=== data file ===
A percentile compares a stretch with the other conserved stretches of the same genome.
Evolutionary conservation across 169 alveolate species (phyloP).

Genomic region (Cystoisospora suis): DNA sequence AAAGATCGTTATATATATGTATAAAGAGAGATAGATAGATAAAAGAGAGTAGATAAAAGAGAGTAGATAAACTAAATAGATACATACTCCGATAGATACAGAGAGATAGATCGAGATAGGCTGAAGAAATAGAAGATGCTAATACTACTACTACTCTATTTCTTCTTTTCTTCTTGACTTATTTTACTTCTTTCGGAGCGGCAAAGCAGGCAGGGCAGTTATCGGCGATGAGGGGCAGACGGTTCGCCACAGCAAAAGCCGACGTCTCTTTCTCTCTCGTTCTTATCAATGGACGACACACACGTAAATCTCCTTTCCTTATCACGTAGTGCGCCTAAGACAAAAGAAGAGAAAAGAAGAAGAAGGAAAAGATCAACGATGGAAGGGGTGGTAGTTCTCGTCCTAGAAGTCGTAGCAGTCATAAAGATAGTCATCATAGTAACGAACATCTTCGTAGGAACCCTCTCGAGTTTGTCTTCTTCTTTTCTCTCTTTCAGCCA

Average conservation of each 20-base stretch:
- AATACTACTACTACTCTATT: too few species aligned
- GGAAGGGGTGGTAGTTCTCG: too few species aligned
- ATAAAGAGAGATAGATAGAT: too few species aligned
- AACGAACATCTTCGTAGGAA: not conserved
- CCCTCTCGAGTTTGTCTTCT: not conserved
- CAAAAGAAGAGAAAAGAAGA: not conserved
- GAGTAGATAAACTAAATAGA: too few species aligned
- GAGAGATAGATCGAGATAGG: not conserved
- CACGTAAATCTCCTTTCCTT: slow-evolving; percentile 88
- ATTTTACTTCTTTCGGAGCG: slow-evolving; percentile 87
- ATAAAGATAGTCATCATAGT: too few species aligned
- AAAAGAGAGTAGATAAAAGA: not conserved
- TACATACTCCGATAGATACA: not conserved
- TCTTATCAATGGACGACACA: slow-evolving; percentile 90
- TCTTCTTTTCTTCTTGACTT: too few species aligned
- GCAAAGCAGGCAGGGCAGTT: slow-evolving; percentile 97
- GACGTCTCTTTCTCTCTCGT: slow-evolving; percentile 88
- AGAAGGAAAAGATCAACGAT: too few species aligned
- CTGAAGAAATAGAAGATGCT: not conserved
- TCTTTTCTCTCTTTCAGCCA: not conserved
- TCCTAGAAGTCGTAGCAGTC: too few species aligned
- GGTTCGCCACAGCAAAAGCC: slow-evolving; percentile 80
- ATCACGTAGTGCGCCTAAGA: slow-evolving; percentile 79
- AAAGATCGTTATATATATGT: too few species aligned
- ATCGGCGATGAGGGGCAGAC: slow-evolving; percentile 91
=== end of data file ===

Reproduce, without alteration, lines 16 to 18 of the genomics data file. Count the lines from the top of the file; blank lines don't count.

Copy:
- AAAAGAGAGTAGATAAAAGA: not conserved
- TACATACTCCGATAGATACA: not conserved
- TCTTATCAATGGACGACACA: slow-evolving; percentile 90